Figure 7. Most of the best cities around the world, at the time of their design, did not have use-based zoning as we know it. Are we currently designing better cities than Vienna, Paris and Lisbon because of our codes? Decidedly not. This is a 406-page zoning bylaws document from a major North American metropolitan government. It doesn’t have to be this way. Planning complexity is anathema to building a good city.

In the attempt to address this regrettable state of affairs, politicians, policymakers and officials around the world tend to either ‘improve’ planning codes by growing them; or they allow radical temporary exceptions to the code to reduce gridlock and increase housing supply. They first add layer upon layer of jargon, rules, regulations, exceptions, strategies, frameworks and principles. 

Nuisance-based codes add significant transaction costs and administrative overhead to anyone who has to deal with them. Expanding relative to the amount of principled and well-intentioned civil servants and policymakers in a planning administration, more and more layers are added in an attempt to fix the problem. Planning codes can grow from half an inch thick to six inches thick very quickly.

The second approach is happening right now in jurisdictions around the world under the guise of emergency Covid legislation. In response to the justifiable complaints of developers that there is too much red tape, and driven by the desire to accelerate the economy, the fast-tracking of new development is allowed with special legal mechanisms. The result is the overriding of local planning authorities and the wishes of citizens in order to greenlight high-rise developments.

Such developments compromise the social fabric of an area and often lack almost everything that makes a place good to live in. Indeed, systems theory forecasts that systems which require more energy to sustain than the values they generate eventually collapse. Modern planning systems, which appear to consume more energy to sustain than the values they add, seem to be on a collapse trajectory. They no doubt require significant overhauling and, in most cases, complete replacement — not just piecemeal reworking or ‘patches.’ [4]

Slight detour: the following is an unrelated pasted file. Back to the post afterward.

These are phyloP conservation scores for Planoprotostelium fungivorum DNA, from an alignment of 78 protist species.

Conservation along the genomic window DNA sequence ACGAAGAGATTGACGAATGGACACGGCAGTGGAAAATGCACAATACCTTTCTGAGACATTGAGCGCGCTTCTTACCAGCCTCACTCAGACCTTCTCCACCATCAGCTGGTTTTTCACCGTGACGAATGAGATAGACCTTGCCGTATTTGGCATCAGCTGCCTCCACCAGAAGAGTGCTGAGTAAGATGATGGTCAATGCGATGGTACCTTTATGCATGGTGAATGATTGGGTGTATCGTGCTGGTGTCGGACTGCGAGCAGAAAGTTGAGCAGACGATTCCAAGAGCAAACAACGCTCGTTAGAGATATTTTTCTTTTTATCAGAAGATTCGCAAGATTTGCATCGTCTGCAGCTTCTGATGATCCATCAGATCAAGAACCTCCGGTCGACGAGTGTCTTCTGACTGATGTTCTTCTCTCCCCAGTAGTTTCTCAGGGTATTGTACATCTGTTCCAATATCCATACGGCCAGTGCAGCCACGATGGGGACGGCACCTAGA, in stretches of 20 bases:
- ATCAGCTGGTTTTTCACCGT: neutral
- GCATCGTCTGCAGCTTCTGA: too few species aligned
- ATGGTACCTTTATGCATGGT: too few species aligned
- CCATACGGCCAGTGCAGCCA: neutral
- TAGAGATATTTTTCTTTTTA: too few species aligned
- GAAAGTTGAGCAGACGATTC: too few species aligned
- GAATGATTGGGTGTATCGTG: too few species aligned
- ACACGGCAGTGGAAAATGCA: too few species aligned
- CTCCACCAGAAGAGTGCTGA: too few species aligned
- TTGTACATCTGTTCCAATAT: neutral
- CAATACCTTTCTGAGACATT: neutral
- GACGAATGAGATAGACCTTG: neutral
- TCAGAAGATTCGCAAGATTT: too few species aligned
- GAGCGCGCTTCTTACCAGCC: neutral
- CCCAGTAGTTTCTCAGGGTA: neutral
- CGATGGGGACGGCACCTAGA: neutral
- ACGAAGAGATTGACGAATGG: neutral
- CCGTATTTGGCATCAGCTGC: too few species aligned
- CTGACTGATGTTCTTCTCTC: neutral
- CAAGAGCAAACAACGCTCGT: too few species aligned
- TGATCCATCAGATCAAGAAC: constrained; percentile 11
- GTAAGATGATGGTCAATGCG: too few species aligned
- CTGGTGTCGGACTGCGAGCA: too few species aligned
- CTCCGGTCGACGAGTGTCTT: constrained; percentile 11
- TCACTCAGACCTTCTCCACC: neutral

The archetypal error of modern planning systems is that use-based zoning creates monofunctional areas. Monofunctional or ‘Euclidean’ zoning is guaranteed to create less humane cities. It segregates cities according to their utilitarian function, creating suburbs where people reside, business parks where they work, and big-box stores and malls, isolated in parking lots, for them to shop in.

The genesis of mono-functionalism was nuisance-based zoning in the United States and the German workers’ housing of the 1920s. Discarding the 5,000-year sum of human wisdom on city building for new and untested pseudoscientific theories of Modernist planning, architects such as Le Corbusier in Paris undertook gargantuan social engineering experiments that forever changed cities. Cities around the world are still planning their cities based on Le Corbusier’s unfounded theories, which proposed to raze the Right Bank of the River Seine and replace it with eighteen identical hostile skyscrapers on what was the Jewish neighborhood of Paris.

Figure 8. Le Corbusier’s Plan Voisin, intended to replace the Right Bank of the Seine. Wikipedia.

Most planning frameworks in the U.S., Canada and Australia are distilled directly from Le Corbusier’s theories, and these frameworks need to be radically simplified and reinvented with traditional principles. Obviously traditional principles are objectively better and more successful — something you can witness with your own eyes by traveling to Vienna, Paris, Kyoto or Lisbon.